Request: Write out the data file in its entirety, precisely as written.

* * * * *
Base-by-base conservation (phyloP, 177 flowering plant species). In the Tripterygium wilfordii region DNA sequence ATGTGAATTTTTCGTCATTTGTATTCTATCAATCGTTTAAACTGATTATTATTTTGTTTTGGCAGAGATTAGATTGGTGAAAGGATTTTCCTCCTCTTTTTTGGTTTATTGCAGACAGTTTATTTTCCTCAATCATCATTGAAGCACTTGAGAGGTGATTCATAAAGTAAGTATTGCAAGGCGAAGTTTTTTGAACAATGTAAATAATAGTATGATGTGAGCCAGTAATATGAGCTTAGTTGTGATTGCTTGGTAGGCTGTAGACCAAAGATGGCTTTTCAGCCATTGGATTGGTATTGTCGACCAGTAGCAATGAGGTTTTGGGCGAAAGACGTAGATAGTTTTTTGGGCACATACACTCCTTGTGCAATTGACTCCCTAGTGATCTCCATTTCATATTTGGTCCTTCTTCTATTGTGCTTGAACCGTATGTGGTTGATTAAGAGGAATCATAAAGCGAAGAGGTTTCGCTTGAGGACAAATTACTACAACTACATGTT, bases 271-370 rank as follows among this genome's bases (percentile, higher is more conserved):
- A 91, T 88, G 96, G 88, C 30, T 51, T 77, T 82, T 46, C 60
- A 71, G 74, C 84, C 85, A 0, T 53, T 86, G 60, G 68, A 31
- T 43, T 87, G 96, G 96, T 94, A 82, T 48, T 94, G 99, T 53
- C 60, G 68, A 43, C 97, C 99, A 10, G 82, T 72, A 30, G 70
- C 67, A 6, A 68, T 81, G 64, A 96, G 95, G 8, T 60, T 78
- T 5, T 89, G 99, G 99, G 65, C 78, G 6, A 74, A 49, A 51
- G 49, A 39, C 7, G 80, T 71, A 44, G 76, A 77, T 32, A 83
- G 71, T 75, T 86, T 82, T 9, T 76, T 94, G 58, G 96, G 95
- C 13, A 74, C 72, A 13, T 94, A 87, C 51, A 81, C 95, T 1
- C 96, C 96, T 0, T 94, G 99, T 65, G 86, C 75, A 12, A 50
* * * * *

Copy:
Base-by-base conservation (phyloP, 177 flowering plant species). In the Tripterygium wilfordii region DNA sequence ATGTGAATTTTTCGTCATTTGTATTCTATCAATCGTTTAAACTGATTATTATTTTGTTTTGGCAGAGATTAGATTGGTGAAAGGATTTTCCTCCTCTTTTTTGGTTTATTGCAGACAGTTTATTTTCCTCAATCATCATTGAAGCACTTGAGAGGTGATTCATAAAGTAAGTATTGCAAGGCGAAGTTTTTTGAACAATGTAAATAATAGTATGATGTGAGCCAGTAATATGAGCTTAGTTGTGATTGCTTGGTAGGCTGTAGACCAAAGATGGCTTTTCAGCCATTGGATTGGTATTGTCGACCAGTAGCAATGAGGTTTTGGGCGAAAGACGTAGATAGTTTTTTGGGCACATACACTCCTTGTGCAATTGACTCCCTAGTGATCTCCATTTCATATTTGGTCCTTCTTCTATTGTGCTTGAACCGTATGTGGTTGATTAAGAGGAATCATAAAGCGAAGAGGTTTCGCTTGAGGACAAATTACTACAACTACATGTT, bases 271-370 rank as follows among this genome's bases (percentile, higher is more conserved):
- A 91, T 88, G 96, G 88, C 30, T 51, T 77, T 82, T 46, C 60
- A 71, G 74, C 84, C 85, A 0, T 53, T 86, G 60, G 68, A 31
- T 43, T 87, G 96, G 96, T 94, A 82, T 48, T 94, G 99, T 53
- C 60, G 68, A 43, C 97, C 99, A 10, G 82, T 72, A 30, G 70
- C 67, A 6, A 68, T 81, G 64, A 96, G 95, G 8, T 60, T 78
- T 5, T 89, G 99, G 99, G 65, C 78, G 6, A 74, A 49, A 51
- G 49, A 39, C 7, G 80, T 71, A 44, G 76, A 77, T 32, A 83
- G 71, T 75, T 86, T 82, T 9, T 76, T 94, G 58, G 96, G 95
- C 13, A 74, C 72, A 13, T 94, A 87, C 51, A 81, C 95, T 1
- C 96, C 96, T 0, T 94, G 99, T 65, G 86, C 75, A 12, A 50